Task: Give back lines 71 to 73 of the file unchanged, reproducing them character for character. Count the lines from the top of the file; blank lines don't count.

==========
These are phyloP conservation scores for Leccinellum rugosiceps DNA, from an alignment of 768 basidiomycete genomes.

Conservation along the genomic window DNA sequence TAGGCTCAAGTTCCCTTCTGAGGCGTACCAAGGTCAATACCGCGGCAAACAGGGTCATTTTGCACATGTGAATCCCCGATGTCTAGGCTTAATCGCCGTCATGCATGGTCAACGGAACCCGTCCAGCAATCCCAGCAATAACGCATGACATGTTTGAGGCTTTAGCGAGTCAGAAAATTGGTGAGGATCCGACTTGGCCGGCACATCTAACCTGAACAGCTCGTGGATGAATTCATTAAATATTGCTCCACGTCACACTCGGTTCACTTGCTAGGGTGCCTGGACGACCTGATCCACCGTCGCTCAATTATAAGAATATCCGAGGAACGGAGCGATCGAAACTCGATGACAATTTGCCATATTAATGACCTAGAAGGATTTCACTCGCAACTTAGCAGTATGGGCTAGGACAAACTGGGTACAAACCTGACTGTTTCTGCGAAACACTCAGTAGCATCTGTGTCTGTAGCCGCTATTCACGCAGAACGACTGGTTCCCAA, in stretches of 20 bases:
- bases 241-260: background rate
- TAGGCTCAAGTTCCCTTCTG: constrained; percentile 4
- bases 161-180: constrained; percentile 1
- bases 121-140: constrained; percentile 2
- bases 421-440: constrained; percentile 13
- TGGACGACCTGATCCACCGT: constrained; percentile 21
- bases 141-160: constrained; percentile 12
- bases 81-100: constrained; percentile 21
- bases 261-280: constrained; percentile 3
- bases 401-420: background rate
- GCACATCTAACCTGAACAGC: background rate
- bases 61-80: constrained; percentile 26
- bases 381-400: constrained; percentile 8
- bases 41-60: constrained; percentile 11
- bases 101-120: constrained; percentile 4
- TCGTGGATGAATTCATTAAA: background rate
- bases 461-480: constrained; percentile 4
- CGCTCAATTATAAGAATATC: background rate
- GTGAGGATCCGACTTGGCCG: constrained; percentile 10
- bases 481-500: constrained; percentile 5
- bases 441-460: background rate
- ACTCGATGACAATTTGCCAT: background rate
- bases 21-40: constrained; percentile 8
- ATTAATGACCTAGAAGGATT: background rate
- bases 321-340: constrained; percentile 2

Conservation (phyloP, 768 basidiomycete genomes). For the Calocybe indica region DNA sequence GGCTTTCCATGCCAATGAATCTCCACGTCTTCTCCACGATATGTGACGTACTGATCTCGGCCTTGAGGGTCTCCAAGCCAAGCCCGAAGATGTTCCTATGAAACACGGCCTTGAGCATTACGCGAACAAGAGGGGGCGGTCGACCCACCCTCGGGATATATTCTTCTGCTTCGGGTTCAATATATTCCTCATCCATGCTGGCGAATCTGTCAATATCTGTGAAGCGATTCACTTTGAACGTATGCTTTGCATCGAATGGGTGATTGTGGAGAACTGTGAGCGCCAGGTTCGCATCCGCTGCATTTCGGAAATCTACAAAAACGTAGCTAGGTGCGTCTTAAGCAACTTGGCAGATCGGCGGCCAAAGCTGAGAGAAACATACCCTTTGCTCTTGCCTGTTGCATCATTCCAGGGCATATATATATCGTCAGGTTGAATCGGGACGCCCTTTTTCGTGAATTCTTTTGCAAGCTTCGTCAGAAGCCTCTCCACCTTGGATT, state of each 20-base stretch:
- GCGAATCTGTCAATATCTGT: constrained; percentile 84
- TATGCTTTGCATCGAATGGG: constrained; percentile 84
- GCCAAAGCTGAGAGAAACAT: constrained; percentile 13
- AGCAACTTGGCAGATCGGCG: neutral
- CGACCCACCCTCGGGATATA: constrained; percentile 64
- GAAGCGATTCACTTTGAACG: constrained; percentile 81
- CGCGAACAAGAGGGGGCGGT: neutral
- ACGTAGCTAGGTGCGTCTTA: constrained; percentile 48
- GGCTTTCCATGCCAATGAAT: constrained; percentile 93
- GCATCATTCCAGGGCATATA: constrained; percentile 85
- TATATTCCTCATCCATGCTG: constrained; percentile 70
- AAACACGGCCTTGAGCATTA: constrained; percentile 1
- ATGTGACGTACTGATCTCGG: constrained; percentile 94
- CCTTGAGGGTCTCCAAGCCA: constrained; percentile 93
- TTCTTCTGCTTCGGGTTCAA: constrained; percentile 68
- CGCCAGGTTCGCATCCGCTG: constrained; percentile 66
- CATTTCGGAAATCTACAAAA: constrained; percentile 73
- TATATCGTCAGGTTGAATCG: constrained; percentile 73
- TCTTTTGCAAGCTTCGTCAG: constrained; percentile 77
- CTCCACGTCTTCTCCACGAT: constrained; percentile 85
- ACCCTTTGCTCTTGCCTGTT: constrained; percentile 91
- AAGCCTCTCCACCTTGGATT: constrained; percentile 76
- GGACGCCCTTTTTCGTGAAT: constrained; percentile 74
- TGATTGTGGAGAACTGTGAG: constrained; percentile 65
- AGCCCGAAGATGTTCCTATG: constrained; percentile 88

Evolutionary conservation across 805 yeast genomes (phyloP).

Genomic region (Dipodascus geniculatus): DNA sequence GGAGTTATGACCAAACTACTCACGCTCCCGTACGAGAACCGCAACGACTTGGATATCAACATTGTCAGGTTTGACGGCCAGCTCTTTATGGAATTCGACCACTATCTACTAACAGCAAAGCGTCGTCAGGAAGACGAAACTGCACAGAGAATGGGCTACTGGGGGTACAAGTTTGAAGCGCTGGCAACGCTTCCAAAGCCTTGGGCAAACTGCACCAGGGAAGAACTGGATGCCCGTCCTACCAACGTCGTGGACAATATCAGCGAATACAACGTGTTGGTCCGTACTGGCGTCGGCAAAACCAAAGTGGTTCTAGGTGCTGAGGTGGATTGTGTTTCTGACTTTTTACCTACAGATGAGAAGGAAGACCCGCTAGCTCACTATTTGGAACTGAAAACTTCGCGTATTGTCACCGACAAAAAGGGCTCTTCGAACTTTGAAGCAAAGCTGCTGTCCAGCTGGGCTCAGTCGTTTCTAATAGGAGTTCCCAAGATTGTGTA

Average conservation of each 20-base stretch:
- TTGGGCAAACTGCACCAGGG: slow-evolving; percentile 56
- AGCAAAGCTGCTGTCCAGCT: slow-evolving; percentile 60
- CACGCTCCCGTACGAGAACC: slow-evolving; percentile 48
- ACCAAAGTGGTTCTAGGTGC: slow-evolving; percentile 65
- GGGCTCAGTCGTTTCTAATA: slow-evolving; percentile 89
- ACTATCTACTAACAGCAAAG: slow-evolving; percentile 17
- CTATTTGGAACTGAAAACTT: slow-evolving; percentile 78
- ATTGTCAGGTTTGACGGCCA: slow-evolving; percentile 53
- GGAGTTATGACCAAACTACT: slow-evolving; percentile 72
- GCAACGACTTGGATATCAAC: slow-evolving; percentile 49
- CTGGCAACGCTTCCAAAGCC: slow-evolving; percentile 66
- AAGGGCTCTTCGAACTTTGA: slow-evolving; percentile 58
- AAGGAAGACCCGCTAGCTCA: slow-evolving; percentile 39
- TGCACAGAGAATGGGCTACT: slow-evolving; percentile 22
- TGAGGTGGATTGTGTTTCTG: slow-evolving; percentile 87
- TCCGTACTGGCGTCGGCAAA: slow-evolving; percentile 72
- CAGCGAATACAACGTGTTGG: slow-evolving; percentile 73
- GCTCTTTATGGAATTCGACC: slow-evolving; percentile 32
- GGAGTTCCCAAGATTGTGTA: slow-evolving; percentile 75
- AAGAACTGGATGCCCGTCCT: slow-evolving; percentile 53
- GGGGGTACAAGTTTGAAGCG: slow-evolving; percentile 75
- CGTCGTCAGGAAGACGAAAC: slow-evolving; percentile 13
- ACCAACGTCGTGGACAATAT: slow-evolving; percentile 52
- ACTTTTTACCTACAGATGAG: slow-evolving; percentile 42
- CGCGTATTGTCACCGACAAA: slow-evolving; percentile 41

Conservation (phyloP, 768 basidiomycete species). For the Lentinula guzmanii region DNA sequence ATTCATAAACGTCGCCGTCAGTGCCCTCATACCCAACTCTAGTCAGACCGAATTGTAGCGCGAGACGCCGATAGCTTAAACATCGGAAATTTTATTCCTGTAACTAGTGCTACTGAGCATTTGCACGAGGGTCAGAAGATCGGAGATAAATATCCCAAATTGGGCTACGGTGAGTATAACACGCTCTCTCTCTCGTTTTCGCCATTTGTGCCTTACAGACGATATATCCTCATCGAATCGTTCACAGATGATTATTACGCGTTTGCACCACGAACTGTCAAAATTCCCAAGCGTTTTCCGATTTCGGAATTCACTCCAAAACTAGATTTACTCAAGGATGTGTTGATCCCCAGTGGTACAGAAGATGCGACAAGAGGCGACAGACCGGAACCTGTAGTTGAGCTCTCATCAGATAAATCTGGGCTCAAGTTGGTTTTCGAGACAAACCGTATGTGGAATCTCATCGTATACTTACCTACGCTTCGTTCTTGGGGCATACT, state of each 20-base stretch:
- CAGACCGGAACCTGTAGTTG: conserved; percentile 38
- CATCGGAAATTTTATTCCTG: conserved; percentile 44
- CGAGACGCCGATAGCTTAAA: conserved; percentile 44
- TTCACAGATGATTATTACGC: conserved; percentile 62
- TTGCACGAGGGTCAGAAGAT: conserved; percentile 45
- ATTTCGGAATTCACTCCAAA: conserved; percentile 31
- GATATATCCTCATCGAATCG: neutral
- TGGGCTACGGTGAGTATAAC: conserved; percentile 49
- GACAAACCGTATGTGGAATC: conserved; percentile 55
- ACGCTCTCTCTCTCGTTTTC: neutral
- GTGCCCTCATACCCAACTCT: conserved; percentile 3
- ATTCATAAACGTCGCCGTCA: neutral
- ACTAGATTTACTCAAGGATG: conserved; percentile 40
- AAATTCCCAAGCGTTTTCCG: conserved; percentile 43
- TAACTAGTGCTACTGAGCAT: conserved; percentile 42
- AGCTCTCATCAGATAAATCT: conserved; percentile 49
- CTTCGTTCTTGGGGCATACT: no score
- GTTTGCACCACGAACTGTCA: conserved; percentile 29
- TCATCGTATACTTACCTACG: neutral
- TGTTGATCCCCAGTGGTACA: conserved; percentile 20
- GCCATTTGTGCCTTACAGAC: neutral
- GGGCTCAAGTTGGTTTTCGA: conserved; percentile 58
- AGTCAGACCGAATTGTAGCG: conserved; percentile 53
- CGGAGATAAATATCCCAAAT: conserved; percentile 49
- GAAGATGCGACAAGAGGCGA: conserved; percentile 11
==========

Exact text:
- TGAGGTGGATTGTGTTTCTG: slow-evolving; percentile 87
- TCCGTACTGGCGTCGGCAAA: slow-evolving; percentile 72
- CAGCGAATACAACGTGTTGG: slow-evolving; percentile 73